Cuba’s Lauded Medical System Starts New Trial for HIV Vaccine

Testing looks promising so far for the vaccine designed to improve living conditions of people who are HIV positive.

Scientists in Cuba are currently undertaking phase one of a clinical trial for a vaccine to help improve the health of people who are HIV positive, Cuban media reported this week.

The vaccine, TERAVAC-VIH, while not intended to give patients a cure for HIV, allows patients to improve their quality of life by reducing the amount of HIV in a patient’s blood, known as the viral load. The vaccine is administered nasally, orally and through a spray and injection.

So far, the vaccine has been tested on nine patients who have not shown any adverse effects or toxicity, one of the researchers behind the project Yayri Caridad Prieto Correa told Cuban media outlet ACN.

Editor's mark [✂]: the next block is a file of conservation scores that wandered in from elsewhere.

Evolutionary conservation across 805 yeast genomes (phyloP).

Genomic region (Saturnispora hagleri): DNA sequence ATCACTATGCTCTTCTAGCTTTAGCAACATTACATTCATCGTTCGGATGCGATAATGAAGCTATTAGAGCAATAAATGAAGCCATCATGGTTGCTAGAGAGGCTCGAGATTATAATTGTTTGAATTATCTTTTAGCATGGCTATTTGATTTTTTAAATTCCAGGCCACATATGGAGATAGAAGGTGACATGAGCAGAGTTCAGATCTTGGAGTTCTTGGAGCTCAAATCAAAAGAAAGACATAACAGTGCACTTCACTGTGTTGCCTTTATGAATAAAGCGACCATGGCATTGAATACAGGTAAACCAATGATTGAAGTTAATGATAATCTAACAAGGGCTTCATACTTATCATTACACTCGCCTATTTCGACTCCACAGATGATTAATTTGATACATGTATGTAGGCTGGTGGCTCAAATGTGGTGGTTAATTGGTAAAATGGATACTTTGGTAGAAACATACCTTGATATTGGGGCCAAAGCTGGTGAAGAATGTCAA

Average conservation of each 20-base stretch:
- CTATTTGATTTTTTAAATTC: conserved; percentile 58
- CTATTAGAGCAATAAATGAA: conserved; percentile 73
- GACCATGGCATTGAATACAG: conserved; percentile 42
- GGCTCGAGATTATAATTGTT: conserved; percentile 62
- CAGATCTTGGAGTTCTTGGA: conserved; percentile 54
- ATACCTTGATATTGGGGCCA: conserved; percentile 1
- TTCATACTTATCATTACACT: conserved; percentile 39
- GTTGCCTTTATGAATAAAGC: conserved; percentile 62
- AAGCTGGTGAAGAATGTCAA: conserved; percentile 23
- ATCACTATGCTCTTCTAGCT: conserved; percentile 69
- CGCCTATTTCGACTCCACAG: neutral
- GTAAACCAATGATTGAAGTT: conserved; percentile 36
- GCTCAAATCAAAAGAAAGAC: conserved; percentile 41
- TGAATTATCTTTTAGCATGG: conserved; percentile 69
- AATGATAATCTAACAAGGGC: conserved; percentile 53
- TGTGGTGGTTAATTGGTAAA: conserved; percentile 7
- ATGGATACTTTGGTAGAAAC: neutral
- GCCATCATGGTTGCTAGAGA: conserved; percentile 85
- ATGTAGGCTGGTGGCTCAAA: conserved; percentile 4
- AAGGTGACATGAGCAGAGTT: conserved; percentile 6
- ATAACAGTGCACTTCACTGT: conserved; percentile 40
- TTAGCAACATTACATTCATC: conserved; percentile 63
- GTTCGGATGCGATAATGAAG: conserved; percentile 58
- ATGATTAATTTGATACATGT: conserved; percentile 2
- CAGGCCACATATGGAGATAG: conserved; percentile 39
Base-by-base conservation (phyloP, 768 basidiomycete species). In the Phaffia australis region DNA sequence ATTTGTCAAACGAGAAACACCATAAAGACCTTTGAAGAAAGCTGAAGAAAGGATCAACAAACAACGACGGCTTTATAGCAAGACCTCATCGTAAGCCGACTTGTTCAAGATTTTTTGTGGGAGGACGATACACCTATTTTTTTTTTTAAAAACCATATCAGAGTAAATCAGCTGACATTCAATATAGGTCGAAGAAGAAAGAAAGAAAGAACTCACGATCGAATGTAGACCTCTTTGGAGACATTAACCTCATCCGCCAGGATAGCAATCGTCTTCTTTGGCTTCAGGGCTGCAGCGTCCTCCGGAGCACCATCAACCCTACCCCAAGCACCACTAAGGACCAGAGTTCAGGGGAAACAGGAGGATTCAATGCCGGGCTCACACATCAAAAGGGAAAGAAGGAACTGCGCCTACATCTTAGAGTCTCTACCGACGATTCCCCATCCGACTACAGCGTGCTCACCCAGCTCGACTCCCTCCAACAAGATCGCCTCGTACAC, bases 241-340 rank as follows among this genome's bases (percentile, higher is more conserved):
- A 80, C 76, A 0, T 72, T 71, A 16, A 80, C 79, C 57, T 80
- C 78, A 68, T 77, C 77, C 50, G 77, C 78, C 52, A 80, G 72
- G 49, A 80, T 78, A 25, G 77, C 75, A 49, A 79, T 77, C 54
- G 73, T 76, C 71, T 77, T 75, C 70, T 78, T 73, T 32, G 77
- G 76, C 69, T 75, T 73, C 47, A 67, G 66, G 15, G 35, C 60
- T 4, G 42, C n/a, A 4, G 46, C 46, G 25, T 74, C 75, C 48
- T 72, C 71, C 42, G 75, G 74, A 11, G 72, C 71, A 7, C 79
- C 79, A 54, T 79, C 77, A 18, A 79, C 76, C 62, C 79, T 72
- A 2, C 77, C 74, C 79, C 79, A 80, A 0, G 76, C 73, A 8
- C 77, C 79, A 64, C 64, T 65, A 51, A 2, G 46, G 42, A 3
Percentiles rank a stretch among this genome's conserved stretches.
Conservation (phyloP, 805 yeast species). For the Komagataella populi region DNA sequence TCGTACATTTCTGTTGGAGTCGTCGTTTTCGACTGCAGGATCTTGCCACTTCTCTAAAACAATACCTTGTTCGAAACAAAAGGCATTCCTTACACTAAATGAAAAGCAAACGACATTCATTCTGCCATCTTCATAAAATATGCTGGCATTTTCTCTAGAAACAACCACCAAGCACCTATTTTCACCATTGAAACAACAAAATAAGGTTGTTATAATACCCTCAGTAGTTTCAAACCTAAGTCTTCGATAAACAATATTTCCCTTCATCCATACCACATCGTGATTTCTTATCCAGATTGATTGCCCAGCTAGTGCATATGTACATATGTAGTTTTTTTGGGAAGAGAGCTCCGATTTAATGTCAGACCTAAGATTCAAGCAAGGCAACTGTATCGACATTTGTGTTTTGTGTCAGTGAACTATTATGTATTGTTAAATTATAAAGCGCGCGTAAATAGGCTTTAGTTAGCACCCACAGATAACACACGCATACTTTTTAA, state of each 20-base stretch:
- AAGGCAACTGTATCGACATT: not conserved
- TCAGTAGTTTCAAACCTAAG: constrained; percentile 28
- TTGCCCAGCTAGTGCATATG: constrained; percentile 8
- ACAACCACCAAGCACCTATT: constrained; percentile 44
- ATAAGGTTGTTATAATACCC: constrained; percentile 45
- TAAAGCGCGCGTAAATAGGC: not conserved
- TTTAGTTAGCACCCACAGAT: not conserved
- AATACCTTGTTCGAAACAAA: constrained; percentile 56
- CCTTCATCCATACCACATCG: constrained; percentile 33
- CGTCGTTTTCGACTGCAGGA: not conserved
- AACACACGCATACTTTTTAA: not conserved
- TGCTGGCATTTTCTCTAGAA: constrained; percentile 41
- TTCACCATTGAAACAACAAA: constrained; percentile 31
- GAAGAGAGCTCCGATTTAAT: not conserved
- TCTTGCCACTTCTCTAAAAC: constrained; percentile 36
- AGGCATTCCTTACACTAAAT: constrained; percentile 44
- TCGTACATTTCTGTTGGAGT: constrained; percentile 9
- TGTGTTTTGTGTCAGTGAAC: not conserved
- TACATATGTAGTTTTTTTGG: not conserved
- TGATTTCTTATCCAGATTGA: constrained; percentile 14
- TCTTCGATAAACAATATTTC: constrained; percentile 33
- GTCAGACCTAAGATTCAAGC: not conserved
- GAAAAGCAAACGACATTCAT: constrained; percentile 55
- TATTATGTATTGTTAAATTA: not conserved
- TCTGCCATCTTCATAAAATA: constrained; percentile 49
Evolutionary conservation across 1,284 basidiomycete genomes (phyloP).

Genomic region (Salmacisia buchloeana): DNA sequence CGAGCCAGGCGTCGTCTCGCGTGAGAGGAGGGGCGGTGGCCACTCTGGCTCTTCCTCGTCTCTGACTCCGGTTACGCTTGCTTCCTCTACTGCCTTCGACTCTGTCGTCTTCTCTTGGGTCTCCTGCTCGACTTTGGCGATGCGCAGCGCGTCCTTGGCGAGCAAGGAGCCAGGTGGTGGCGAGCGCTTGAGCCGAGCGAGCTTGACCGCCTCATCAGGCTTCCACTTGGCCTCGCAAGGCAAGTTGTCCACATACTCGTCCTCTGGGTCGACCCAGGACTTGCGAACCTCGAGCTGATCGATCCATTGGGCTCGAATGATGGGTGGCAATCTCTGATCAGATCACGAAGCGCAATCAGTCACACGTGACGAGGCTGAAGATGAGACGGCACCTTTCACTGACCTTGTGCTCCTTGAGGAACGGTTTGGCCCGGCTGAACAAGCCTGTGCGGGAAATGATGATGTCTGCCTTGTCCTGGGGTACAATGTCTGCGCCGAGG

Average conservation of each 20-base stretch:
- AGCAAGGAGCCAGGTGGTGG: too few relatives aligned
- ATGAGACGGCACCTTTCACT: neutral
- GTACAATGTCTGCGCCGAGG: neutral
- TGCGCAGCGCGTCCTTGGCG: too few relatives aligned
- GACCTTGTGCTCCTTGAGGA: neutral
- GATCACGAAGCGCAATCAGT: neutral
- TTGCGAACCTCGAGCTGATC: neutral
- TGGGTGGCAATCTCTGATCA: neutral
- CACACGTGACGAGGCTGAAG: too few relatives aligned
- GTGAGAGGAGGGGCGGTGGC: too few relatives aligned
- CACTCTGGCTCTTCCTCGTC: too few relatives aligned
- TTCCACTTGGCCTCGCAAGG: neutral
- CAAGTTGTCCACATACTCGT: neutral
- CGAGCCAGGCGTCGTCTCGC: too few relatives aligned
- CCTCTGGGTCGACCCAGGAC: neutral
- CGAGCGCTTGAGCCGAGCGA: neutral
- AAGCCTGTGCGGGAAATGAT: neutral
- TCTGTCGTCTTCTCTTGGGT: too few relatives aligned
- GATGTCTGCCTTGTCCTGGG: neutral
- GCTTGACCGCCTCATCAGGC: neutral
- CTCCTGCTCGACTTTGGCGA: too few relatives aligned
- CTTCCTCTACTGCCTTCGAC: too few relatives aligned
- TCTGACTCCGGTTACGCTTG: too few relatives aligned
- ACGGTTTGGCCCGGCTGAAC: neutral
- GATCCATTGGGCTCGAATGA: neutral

Prieto Correa and a team of scientists from the Center for Genetic Engineering and Biotechnology in Havana presented their project at the first Congress BioProcess 2017, which takes place on the island’s third biggest city Camaguey.

Prieto Correa said that the long-term project will go through several more testing phases to determine if it should continue. She added that it was important to find more patients for testing. Tests on patients and animals in laboratories have so far suggested that the vaccine has improved immune responses and lowered the viral load in patients.

Despite the development of the vaccine, Prieto Correa stressed that it could not offer a cure and that prevention was the main strategy to avoid the spread of the virus. 

Cuba’s medical and health care system, particularly in regards to doctor training and disease prevention, has been seen as an ongoing success. In 2015, the World Health Organization recognized Cuba as the first country in the world to eliminate mother-to-child transmission of both HIV and syphilis.

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